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Five Reasons Why the Economic Downturn Could be Good for You and Your School

by Kathie F. Nunley

Recently the media has been filled with news of economic woes, not just here in the US, but globally. People everywhere are tightening their budgetary belts and that includes taxpayers, towns and school districts. It seems like everyone and every institution is making cuts. While at home, budget cuts generally mean that we have to learn to do without, budget cuts in schools can sometimes lead to a better educational experience for students.

How can the economic downturn be a GOOD event for schools? The tightening of the school's money belt usually means cutting out nonessentials, reexamining priorities and reducing the number of people working in nonacademic and administrative activities. Basically, cutting the waste and cutting excess staff. Often this can mean fewer people working in the upper layer of the school and fewer gatekeepers for those people. Here are 5 reasons why this could result in a better system for children:

1. Smaller staffing creates more direct and personal contact between students and administration. Rather than going through secretaries or assistants, students may spend more time directly interacting with administration. This creates a stronger environment of trust in the school. And the development of trust and the perception of trust is probably the biggest factor in predicting whether students are willing to report threats of violence and bullying in schools(1), as well as ensures their successful school adjustment(2).

2. The more people involved in any activity, the more likely it is that any one individual will fail to take initiative. Most of us are familiar with the "too many cooks in the kitchen" scenario and this is true in schools as well. Heavy-staffed schools can create a "too many cooks" scenario. No decision can be made without a meeting. Discussions tend to go in circles, little is accomplished and details are rarely planned well, if at all.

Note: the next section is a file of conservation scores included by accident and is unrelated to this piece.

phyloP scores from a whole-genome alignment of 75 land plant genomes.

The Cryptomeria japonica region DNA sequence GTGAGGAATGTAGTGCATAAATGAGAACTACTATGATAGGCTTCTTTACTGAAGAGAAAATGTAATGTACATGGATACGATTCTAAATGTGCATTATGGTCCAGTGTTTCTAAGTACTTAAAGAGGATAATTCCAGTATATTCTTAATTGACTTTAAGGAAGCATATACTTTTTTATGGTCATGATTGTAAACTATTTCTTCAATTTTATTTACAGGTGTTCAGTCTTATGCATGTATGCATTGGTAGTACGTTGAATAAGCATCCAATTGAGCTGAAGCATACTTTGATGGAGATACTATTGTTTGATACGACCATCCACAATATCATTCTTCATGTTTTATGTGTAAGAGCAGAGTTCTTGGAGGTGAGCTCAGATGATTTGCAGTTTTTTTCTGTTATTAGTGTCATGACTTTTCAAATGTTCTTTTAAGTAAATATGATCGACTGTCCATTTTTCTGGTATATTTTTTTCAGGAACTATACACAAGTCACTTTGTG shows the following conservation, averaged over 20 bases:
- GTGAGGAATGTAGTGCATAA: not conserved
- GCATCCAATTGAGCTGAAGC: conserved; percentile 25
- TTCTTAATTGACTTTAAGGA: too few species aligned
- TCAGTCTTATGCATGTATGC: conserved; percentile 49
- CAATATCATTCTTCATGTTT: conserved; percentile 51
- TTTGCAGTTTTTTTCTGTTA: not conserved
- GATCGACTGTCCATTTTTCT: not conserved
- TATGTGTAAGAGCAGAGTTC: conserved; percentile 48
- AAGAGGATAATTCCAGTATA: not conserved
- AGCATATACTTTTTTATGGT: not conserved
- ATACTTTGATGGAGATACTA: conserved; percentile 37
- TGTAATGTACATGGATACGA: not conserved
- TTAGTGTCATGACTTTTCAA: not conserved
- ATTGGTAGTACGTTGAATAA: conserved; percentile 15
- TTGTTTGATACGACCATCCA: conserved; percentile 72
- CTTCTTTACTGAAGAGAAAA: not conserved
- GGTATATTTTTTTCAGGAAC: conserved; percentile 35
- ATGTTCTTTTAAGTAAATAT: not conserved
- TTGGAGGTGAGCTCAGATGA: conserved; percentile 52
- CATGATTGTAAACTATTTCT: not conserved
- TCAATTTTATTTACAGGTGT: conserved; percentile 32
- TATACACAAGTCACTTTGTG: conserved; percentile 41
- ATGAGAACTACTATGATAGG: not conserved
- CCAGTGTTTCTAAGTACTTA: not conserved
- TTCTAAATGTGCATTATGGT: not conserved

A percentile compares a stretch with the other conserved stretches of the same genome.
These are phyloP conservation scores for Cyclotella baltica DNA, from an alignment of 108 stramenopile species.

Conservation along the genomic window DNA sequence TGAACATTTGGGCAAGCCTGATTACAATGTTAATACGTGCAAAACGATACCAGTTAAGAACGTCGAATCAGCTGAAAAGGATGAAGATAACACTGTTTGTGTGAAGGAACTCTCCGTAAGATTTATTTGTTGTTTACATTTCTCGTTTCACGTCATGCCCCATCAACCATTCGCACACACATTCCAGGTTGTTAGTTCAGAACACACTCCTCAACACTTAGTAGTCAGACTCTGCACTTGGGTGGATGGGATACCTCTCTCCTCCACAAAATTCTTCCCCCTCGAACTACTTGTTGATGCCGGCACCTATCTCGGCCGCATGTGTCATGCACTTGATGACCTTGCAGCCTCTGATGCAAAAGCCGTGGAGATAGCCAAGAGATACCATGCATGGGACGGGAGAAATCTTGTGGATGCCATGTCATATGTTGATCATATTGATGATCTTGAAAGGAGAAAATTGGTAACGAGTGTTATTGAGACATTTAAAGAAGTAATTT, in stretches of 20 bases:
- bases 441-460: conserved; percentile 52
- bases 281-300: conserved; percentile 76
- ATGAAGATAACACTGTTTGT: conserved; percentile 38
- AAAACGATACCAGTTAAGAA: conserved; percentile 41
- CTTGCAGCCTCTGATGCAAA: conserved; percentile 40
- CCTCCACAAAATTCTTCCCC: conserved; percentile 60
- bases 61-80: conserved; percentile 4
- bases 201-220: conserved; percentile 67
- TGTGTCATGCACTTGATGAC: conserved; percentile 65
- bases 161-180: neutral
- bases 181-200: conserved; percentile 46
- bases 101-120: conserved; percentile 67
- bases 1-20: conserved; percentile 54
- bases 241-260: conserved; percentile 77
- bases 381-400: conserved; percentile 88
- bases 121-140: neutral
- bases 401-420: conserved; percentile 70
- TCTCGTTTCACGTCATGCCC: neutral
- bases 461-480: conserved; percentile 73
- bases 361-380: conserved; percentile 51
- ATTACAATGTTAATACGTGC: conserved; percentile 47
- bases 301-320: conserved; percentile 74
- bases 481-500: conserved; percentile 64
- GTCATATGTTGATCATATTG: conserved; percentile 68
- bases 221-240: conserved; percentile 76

A smaller-staffed school allows teachers and other staff to feel more involved, more willing to make decisions, and more willing to speak out about problems they see. Given that nearly half our population of adults are reluctant to speak out about anything when placed in a group situation(5), a smaller decision-making dynamic allows people to be more comfortable in expressing their ideas. Poor projects that traditionally continue simply because no one is comfortable speaking out against them, could be retired. (7)

3. Less diffusion of responsibility leads to greater empathy and better learning outcomes. The greater the perception we have that we are solely responsible for the helping of another human (in this case, a student), the greater empathy we have for that person and the more willing we are to respond to them(4). When there are fewer staff and support persons in a school, there is less diffusion and /or confusion of responsibility. Each staff person becomes more empathetically involved and more willing to help. (3)

At first glance, you may panic at the thought of losing your classroom aide. You may feel that having a special ed support person or paraprofessional in every classroom is a good thing. In fact, it often leads to poorer instruction due to this diffusion of responsibility. As I write in my book, "Enhancing Your Layered Curriculum Classroom",

I have seen many school districts, in their zealous attempts to run a well-funded special education department, actually end up defeating the purpose of inclusion. When special education students come into the regular classroom with an aide or other professional specifically there because the student is there, we often undermine differentiation. This happens because it now becomes tempting for the regular education teacher to not worry so much about including that particular student, because there is another professional adult in the room who will be doing so. Not only does the regular education teacher not worry about including the student, they may feel that to do so would encroach upon the special education professional's territory.. . . (scenario given). . .